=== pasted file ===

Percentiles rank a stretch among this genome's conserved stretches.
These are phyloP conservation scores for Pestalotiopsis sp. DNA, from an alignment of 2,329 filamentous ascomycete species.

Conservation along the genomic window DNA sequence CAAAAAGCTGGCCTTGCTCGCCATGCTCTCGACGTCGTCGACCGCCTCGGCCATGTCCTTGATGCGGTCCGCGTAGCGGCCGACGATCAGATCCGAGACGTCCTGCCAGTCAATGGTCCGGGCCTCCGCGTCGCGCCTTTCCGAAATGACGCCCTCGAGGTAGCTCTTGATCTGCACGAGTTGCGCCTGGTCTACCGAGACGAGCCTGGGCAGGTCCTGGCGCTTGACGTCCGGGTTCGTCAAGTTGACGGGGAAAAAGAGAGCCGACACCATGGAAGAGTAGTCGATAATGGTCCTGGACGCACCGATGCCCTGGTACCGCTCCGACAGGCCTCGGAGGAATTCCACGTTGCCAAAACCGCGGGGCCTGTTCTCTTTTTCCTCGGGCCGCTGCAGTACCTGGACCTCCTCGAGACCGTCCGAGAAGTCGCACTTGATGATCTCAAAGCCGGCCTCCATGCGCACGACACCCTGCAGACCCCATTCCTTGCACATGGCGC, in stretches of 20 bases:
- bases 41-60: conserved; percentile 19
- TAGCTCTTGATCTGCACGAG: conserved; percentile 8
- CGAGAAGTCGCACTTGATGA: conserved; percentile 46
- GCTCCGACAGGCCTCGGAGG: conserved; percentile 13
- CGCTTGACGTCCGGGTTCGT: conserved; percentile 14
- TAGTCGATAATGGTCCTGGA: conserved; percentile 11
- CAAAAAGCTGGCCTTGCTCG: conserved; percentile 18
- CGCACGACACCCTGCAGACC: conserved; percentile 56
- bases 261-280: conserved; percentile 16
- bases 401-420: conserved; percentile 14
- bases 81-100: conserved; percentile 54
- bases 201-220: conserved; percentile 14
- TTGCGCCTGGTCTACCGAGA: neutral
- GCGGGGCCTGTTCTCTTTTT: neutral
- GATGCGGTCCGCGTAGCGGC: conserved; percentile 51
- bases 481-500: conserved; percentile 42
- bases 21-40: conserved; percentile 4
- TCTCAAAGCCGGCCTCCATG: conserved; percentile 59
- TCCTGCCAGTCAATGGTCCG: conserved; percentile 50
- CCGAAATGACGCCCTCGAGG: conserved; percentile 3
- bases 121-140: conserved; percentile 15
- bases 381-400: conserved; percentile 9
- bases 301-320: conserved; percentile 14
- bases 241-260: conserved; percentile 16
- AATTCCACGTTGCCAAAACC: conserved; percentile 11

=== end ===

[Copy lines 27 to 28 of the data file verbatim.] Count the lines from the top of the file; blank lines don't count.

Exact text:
- bases 241-260: conserved; percentile 16
- AATTCCACGTTGCCAAAACC: conserved; percentile 11